At a textbook launch Thursday evening, James Lehman introduced his project by saying, “It’s hard to tell the story of a textbook or make it have a meaning.”
But, through the course of the evening at A Room of One's Own bookstore, he managed to do so. Lehman, a psychiatrist and University of Wisconsin-Madison alum, told the story of "The Equal Curriculum: The Student and Educator Guide to LGBTQ Health" by recalling his own childhood experiences and referring to Australian comedian Hannah Gadsby.
Throughout his life, Lehman said, he was driven by the belief that he could remedy the pains of loss, family trauma and coming out as gay simply through hard work — an attempt to fix the holes in a world that hurt him. More specifically, Lehman traced his work back to around 2012, when he developed a “yearning sense” that he could do something about the lack of institutional focus on minority health.
“There was nothing that filled the role (for LGBTQ health resources),” Lehman said in an interview. “Students across the country were reinventing the wheel all the time. They were going through their own curriculum, doing their own literature searches, advocating with the administration, sometimes even doing such things as getting permission to start an elective or certificate in the health of sexual and gender minorities.”
As he was taking a break from medical school to pursue his master’s degree in public health, Lehman came across a presentation by medical student Meena Thatikunta proposing a curriculum on LGBTQ health. Around the same time, he noticed an increase in institutional and government tool kits for health education, such as by the American Association of Medical Colleges.
So, he reached out to Thatikunta. They built a team of trainees, editors and content experts to compile "The Equal Curriculum" and were “highly intentional” about meeting the existing standards of medical education that were coming out at the time.
The years-long professional endeavor became personal for Lehman. The project lost a funding source, there were internal disagreements and he unexpectedly rose from associate to senior editor. That led to Lehman losing sleep and wondering whether he was qualified to tackle such a large project.
“Even though I think the blossom of pain is beautiful and this project was entirely worth it and I’m so ready for it to go out into the world and see what people do with it, I have some doubts,” he said. “Would I do it again? It’s a bit strange being changed by a thing, yet having to have one’s feelings so close to it.”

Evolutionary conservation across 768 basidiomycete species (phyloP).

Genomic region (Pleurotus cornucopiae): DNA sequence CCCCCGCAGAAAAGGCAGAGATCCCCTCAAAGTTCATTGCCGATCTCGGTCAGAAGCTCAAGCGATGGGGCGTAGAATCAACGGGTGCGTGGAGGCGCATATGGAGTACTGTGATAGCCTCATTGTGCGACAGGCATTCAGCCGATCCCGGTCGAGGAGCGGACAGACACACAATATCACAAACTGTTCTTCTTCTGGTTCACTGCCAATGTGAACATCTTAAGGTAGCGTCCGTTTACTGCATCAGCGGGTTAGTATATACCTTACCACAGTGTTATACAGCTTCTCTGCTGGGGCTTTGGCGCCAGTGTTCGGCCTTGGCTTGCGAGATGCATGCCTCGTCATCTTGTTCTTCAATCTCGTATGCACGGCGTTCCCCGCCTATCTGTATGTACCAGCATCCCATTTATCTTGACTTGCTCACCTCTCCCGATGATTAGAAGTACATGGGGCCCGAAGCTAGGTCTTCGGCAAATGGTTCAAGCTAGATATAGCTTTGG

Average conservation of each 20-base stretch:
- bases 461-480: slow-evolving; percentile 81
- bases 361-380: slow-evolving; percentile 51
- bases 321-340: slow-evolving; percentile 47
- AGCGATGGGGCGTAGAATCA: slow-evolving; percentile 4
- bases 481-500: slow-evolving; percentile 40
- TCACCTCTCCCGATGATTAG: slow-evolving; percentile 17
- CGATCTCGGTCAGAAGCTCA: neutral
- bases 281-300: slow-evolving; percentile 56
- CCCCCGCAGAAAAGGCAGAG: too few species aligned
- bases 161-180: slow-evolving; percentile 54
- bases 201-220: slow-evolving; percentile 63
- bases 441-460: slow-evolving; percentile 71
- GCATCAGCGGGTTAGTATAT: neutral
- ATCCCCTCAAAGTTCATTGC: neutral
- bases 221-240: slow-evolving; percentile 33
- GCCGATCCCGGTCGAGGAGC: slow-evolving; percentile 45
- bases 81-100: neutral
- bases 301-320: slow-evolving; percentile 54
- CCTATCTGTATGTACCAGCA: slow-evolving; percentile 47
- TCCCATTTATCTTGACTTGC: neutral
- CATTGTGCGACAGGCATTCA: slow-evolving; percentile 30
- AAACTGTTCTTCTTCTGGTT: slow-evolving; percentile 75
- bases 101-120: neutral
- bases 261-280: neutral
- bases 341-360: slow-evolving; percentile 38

"The Equal Curriculum" begins with broad — what Lehman calls “how to actually have social consciousness” — chapters about LGBTQ health before leading into specifics, such as transgender health or HIV/AIDS. It is tailored to medical students’ training sequences, with an appendix recommending chapters for specific specialties.
At more than 300 pages, the textbook will hopefully address the “conspicuous absence or pigeonholing of LGBTQ content” in medical schools and improve education for students who take on the burden of improving their own curricula, Lehman said.
Third-year medical student Adam Awe experiences similar frustrations regularly while chairing for a student-run curriculum board. A former executive member of Pride in Healthcare, a student group founded by Lehman, Awe said administrations often reject new curricula or assume it comes at the zero-sum cost of removing something else.
“The more people we can expose to this information, the more that it trickles horizontally through word of mouth and down to future students and medical practitioners,” Awe said. “Hopefully through that, there’s more momentum of people who are becoming increasingly more interested in it and understanding there’s a huge gap in what we’re not taught about LGBTQ medicine and health care.”
With the book finally out, Lehman is allowing himself a small victory lap. And through the experience of producing it, he said he has learned that sometimes being an advocate is not only about trying to fix the world, but also in healing and opening oneself up.
Alongside that, he urged his audience to reconsider how other people, or their patients, may experience the world differently.
“Even if I can’t fix the way other people might treat patients, I can at least observe and respect their story as it unfolds. I don’t think I can change people’s minds about whether it’s important that we take into account new dimensions about how people experience the world,” Lehman said. “(But) I think it’s worth stopping to experience those stories.”